Players: 2 teams
Time to play: 30-45 mins
Set-up time: 2 mins
Avg. price: $28 / £20
Blockbuster's doing pretty well this year, all things considered. Despite its collapse in 2013, the video rental chain still managed to shuffle into the spotlight last March via Captain Marvel when she added an impromptu skylight to the roof of a 1990s store. Fast-forward a few months and it’s resurfacing yet again with a new party throwback from Big Potato Games, creators of Obama Llama and Bucket of Doom. Enter Blockbuster: The Game.
Much like Big Potato's other releases, this is a trivia quiz that relies on quick reactions. It’s also a cute nod to everything ‘90s; the box is modelled after a VHS case, its cards are designed to look like tapes, and the board is reminiscent of an old Blockbuster car park (it even features the iconic but-slightly-wonky sign). However, it’s not a slave to nostalgia. Although Blockbuster: The Game trades on happy memories at a surface level, the gameplay is more than strong enough to hold your attention even if you never set foot in a Blockbuster store. We managed to get our hands on it just after launch and came away impressed. In fact, it quickly earned itself a place on our best board games list. And before you say it, no - you don't need to know lots about films. This is a game anyone can get involved with.
Be kind, rewind
So how does it work? Blockbuster is similar to other speedy quizzers like Five Second Rule or Pinch ‘N’ Pass. You’re racing against the clock to describe, quote, and act out as many movies as you can. Aimed at teams of at least two people per side, the goal is to build a deck of eight ‘genre’ cards before your opponents do. That's it. As with any good party game, it's easy to explain, understand, and set up. That makes Blockbuster ideal for a get-together with friends or family.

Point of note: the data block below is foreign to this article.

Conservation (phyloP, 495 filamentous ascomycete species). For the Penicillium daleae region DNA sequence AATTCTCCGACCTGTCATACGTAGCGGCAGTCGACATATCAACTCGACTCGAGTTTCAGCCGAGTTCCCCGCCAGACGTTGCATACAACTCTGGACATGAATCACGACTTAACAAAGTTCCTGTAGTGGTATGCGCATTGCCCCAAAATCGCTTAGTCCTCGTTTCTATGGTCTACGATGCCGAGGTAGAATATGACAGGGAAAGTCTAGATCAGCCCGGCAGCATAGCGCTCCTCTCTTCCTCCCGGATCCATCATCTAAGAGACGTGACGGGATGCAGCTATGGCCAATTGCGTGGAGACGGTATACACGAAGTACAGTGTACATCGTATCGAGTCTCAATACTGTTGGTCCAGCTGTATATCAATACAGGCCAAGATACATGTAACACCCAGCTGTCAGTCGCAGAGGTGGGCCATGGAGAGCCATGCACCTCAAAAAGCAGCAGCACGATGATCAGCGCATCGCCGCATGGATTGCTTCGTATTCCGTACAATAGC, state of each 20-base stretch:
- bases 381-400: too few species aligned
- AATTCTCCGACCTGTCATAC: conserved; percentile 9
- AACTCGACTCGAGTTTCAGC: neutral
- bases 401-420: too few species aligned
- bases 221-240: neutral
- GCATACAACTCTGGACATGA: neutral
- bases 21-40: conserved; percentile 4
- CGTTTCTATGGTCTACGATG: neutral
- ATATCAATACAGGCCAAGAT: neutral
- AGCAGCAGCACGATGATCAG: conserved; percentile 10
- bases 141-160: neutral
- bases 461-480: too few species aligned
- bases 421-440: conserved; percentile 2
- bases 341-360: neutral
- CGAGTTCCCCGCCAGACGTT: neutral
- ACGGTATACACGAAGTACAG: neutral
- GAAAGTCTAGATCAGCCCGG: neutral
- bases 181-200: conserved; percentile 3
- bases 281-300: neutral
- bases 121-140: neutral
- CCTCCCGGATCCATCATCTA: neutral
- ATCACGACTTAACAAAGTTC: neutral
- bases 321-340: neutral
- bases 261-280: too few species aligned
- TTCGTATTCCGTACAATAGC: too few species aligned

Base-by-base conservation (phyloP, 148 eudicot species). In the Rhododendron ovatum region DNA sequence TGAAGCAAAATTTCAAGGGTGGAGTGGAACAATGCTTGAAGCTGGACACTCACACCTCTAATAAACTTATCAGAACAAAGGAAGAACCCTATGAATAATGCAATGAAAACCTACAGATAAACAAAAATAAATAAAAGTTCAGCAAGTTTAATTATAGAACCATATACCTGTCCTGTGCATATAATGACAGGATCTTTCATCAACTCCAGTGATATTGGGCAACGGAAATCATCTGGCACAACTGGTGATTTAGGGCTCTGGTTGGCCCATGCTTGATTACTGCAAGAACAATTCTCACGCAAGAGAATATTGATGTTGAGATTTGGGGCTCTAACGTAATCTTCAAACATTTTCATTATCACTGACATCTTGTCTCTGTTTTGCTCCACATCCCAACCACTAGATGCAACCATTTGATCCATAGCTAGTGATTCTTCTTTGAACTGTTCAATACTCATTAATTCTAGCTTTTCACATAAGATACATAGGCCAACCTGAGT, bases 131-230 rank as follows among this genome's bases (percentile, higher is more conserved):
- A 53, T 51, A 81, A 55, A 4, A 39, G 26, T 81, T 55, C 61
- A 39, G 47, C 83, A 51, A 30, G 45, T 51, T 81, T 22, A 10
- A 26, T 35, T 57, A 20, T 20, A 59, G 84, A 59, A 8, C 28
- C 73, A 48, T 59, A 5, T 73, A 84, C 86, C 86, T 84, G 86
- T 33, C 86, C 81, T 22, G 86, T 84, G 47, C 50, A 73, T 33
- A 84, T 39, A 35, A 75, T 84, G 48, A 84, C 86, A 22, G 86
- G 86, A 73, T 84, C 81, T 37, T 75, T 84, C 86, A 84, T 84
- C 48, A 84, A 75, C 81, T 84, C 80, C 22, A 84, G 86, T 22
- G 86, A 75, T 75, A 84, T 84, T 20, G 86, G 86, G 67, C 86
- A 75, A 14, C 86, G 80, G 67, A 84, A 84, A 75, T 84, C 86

It doesn’t take any prisoners either. For example, Round One is amusingly brutal. After being given a category to work with (e.g. “movies with dogs”) a member of each team has to yell out a relevant film and hit the buzzer. That resets the 15-second time limit. This head-to-head squabble continues until one side can’t think of anything else. Which will happen faster than you think, by the way. Every sensible answer seems to leak out of your head just as the timer starts ticking.
‘Triple Charades Jeopardy’ comes next, and the winner of Round One takes charge. Don’t worry, it’s less intimidating than it sounds. Whoever came out on top picks six random cards from the deck. A movie will be featured on each of them, ranging from The Dark Knight to Jaws. They then have to describe the first film using one word, use/make up a quote from the second, and mime a third for their team. The twist? Players only have 30 seconds to get through the lot. Oh, and one more thing: the winner of Round One is able to pick the three easiest movies for themselves, saving harder ones for their opponents. It’s deliciously evil, and I’m all for it.
Once that’s over, both rounds repeat until one side or another has claimed eight genre cards and victory. The result is a lot of lighthearted silliness. It's a real laugh for those who are OK with time pressure, and it'll appeal to most people as well. That makes Blockbuster a great way to spend your evening, especially if drinks are involved and spirits are high. If you can get a large enough group together, it’s also a fun exercise in teamwork and/or exasperation. While it's not necessarily the best cooperative board game out there, it's a good ice-breaker nonetheless. Basically, Blockbuster: The Game is a success even if its namesake is dead and buried.
At just $28 / £20, it’s not bad value for money either. As Big Potato Games says, “the golden age of video rentals is back”. I don’t know about you, but I’m pretty happy with its return.